Season 1 Episode 5

Witchsmeller Pursuivant

Aired Wednesday 9:30 PM Jul 13, 1983 on BBC



  • Trivia

    • When Edmund, Percy and Baldrick are shaved bald, it's really obvious that they're wearing bald wigs.

  • Quotes

    • (Talking to peasants about the Witchsmeller Pursuivant)
      Edmund: Be quite Percy. Then there's something wrong with his nose and I shall know. They don't call me Clever Pit for nothing!
      Baldrick: Jacke.
      Edmund: What about him?
      Baldrick: Clever Jacke, my-lord
      Edmund: Where?
      Baldrick: You are, Clever Jacke, my-lord.
      Edmund: They don't call me Clever Pit at all. They call me Clever Jacke.

    • Blackadder: I've just been hearing about your work in Taunton. Imagine that - every single person in the village having an affair with the same duck.

    • Prince Edmund: Does anybody know what happened?

      Dim Cain: (raising his hand) No. I don't.

    • Edmund: Oh, **ck off Baldrick.

  • Notes

    • Elspet Gray, Tony Robinson, Robert East and Tim McInnerny are named in the opening credits for the first time, as is guest star Frank Finlay.

    • Although Harry, Prince of Wales appears in this episode, Robert East doesn't have his name in the credits at the end of the show.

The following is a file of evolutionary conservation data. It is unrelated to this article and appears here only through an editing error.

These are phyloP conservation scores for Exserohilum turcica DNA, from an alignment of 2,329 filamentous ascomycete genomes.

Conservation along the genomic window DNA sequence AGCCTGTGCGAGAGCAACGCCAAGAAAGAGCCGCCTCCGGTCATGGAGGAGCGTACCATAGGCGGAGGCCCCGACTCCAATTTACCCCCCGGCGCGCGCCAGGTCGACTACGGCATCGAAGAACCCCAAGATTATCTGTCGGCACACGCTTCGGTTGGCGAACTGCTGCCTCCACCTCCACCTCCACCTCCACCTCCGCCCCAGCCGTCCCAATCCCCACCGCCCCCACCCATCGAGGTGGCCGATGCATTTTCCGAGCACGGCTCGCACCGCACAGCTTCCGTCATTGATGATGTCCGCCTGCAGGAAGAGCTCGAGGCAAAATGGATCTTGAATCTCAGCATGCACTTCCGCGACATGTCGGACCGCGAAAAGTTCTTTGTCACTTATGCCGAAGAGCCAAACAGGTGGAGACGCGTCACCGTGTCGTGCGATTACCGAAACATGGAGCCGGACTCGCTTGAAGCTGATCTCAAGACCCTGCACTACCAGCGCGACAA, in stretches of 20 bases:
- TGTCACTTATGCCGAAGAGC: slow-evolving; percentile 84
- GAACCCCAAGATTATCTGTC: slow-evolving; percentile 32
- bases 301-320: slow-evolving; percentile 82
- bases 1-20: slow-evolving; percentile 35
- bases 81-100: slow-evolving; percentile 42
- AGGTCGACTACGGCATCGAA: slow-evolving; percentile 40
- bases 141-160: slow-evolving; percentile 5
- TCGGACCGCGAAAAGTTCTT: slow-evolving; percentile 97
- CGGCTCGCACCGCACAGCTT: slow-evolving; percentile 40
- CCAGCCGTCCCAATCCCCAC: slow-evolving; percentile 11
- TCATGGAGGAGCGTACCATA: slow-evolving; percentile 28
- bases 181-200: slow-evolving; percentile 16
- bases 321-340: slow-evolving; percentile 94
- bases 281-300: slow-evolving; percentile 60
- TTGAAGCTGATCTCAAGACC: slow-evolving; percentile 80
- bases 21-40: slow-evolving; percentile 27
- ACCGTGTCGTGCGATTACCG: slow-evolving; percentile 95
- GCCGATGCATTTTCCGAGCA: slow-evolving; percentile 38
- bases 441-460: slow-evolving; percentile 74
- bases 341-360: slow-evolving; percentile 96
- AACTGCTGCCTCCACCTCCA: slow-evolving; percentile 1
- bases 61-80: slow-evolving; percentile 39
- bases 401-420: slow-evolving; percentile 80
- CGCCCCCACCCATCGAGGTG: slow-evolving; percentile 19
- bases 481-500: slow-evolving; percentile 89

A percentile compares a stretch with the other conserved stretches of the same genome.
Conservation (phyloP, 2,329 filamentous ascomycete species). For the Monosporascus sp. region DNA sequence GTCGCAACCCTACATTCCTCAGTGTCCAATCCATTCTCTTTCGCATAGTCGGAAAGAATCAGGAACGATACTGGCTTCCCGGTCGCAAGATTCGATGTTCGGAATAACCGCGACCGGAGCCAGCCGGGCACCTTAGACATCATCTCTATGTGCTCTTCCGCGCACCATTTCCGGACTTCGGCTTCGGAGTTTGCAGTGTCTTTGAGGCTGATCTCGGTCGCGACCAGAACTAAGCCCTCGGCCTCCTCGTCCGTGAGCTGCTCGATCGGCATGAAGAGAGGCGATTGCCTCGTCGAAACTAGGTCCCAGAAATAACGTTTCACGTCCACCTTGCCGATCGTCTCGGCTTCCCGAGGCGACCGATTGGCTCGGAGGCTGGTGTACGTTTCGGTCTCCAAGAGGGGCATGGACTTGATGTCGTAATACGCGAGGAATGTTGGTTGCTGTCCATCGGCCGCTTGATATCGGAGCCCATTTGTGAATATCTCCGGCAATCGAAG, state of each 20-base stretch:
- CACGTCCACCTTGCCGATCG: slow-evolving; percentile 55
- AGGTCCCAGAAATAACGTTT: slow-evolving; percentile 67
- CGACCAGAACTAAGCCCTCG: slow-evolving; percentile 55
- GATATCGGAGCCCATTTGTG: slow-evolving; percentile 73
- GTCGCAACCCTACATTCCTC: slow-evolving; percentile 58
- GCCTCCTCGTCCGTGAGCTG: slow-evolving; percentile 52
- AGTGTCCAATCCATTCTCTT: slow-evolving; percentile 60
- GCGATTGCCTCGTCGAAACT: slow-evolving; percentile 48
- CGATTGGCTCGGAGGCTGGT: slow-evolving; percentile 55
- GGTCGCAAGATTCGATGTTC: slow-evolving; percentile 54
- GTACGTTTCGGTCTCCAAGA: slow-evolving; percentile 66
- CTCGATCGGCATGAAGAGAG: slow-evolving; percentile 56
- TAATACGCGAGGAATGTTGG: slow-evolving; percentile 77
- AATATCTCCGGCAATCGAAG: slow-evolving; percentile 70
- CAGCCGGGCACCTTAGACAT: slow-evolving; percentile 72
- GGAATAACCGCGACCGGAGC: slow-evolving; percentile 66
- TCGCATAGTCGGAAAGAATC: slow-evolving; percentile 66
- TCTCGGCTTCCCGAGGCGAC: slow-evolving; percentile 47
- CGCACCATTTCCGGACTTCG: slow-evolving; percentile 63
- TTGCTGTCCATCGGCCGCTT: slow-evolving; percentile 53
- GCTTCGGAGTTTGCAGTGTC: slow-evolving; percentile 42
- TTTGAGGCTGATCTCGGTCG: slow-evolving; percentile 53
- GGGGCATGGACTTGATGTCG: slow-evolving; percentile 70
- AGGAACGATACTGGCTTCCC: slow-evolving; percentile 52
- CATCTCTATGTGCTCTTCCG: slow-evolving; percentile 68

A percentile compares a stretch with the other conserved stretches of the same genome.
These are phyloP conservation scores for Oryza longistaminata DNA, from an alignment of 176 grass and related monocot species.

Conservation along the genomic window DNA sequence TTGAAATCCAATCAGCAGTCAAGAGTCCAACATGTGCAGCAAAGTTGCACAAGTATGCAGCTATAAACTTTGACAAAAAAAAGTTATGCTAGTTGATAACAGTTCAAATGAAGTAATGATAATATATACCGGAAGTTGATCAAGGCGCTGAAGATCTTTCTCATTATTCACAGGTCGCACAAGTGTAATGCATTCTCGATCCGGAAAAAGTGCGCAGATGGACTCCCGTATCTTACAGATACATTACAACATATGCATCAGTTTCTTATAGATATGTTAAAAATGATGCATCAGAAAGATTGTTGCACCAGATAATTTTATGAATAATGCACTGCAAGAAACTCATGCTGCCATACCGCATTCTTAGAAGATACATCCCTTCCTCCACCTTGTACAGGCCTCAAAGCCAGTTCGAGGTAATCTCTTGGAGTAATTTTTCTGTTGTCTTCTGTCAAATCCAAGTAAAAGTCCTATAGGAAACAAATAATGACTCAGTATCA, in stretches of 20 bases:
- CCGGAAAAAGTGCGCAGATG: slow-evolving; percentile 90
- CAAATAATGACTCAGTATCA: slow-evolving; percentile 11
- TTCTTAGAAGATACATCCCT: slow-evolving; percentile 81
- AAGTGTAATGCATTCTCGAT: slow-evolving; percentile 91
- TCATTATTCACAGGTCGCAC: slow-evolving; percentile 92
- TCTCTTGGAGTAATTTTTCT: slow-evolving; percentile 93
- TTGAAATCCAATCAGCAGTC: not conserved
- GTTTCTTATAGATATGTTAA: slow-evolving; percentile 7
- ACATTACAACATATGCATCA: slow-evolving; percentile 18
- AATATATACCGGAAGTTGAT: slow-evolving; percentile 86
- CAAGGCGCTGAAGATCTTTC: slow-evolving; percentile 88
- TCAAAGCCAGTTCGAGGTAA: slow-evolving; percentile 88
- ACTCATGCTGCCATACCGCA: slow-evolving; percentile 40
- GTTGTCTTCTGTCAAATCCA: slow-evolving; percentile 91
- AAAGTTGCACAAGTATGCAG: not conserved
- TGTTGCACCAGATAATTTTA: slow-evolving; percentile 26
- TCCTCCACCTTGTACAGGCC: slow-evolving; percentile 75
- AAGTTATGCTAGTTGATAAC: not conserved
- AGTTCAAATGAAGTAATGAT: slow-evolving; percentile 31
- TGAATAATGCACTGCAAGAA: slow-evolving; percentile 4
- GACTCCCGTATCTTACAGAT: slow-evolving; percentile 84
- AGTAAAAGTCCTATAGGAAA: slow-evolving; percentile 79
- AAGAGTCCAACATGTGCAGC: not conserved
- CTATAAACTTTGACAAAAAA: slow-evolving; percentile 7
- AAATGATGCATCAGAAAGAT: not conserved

• The credits has the actors listed as "Cast in Order of Witchiness" and the credits alter the names of Rowan Atkinson's character to "The Great Grumbledook" and Elspet Grey's character is called "The Witch Queen".

    • This is the one episode of the first series that mentions Edmund having sex (so as to allow his genes to get passed along for series two).

  • Allusions

    • At the very end of the episode the Queen winks to camera and wiggles her nose. This is an allusion to Samantha Stephens the witch in the show "Bewitched", which was originally broadcast for eight seasons on ABC from 1964 to 1972. It was her way of making something magical happen.

    • When Blackadder asks the guards if they would help him escape by dressing up as a washer woman and hiding in a wicker basket he is alluding to the escape that Toad of Toad Hall made in the book "Wind in the Willows" by Kenneth Grahame (1908).

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